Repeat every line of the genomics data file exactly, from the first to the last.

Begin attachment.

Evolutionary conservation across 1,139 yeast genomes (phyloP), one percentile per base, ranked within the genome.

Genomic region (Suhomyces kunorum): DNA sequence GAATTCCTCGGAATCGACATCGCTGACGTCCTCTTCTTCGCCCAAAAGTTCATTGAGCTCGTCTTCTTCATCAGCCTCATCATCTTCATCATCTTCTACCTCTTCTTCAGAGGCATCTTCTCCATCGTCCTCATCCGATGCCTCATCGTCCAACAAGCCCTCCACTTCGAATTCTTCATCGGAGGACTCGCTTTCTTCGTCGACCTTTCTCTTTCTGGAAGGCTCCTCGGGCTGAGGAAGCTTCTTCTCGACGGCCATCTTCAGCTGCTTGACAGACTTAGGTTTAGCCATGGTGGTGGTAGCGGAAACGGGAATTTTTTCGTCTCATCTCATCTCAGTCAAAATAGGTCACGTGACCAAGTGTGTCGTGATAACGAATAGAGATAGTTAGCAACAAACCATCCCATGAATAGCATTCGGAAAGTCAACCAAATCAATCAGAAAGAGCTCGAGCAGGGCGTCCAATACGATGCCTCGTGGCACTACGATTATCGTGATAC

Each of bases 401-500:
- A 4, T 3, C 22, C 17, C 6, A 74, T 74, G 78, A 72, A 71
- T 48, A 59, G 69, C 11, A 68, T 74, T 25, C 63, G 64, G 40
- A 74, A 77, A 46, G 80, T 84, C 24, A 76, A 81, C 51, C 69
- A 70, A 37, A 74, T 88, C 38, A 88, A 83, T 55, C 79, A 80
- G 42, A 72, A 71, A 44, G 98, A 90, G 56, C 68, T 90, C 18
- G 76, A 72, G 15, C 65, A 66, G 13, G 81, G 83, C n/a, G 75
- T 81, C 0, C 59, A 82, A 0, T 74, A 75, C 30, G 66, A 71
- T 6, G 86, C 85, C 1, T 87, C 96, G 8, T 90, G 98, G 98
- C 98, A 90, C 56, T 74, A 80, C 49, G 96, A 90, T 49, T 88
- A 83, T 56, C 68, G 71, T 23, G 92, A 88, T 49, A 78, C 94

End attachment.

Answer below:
Evolutionary conservation across 1,139 yeast genomes (phyloP), one percentile per base, ranked within the genome.

Genomic region (Suhomyces kunorum): DNA sequence GAATTCCTCGGAATCGACATCGCTGACGTCCTCTTCTTCGCCCAAAAGTTCATTGAGCTCGTCTTCTTCATCAGCCTCATCATCTTCATCATCTTCTACCTCTTCTTCAGAGGCATCTTCTCCATCGTCCTCATCCGATGCCTCATCGTCCAACAAGCCCTCCACTTCGAATTCTTCATCGGAGGACTCGCTTTCTTCGTCGACCTTTCTCTTTCTGGAAGGCTCCTCGGGCTGAGGAAGCTTCTTCTCGACGGCCATCTTCAGCTGCTTGACAGACTTAGGTTTAGCCATGGTGGTGGTAGCGGAAACGGGAATTTTTTCGTCTCATCTCATCTCAGTCAAAATAGGTCACGTGACCAAGTGTGTCGTGATAACGAATAGAGATAGTTAGCAACAAACCATCCCATGAATAGCATTCGGAAAGTCAACCAAATCAATCAGAAAGAGCTCGAGCAGGGCGTCCAATACGATGCCTCGTGGCACTACGATTATCGTGATAC

Each of bases 401-500:
- A 4, T 3, C 22, C 17, C 6, A 74, T 74, G 78, A 72, A 71
- T 48, A 59, G 69, C 11, A 68, T 74, T 25, C 63, G 64, G 40
- A 74, A 77, A 46, G 80, T 84, C 24, A 76, A 81, C 51, C 69
- A 70, A 37, A 74, T 88, C 38, A 88, A 83, T 55, C 79, A 80
- G 42, A 72, A 71, A 44, G 98, A 90, G 56, C 68, T 90, C 18
- G 76, A 72, G 15, C 65, A 66, G 13, G 81, G 83, C n/a, G 75
- T 81, C 0, C 59, A 82, A 0, T 74, A 75, C 30, G 66, A 71
- T 6, G 86, C 85, C 1, T 87, C 96, G 8, T 90, G 98, G 98
- C 98, A 90, C 56, T 74, A 80, C 49, G 96, A 90, T 49, T 88
- A 83, T 56, C 68, G 71, T 23, G 92, A 88, T 49, A 78, C 94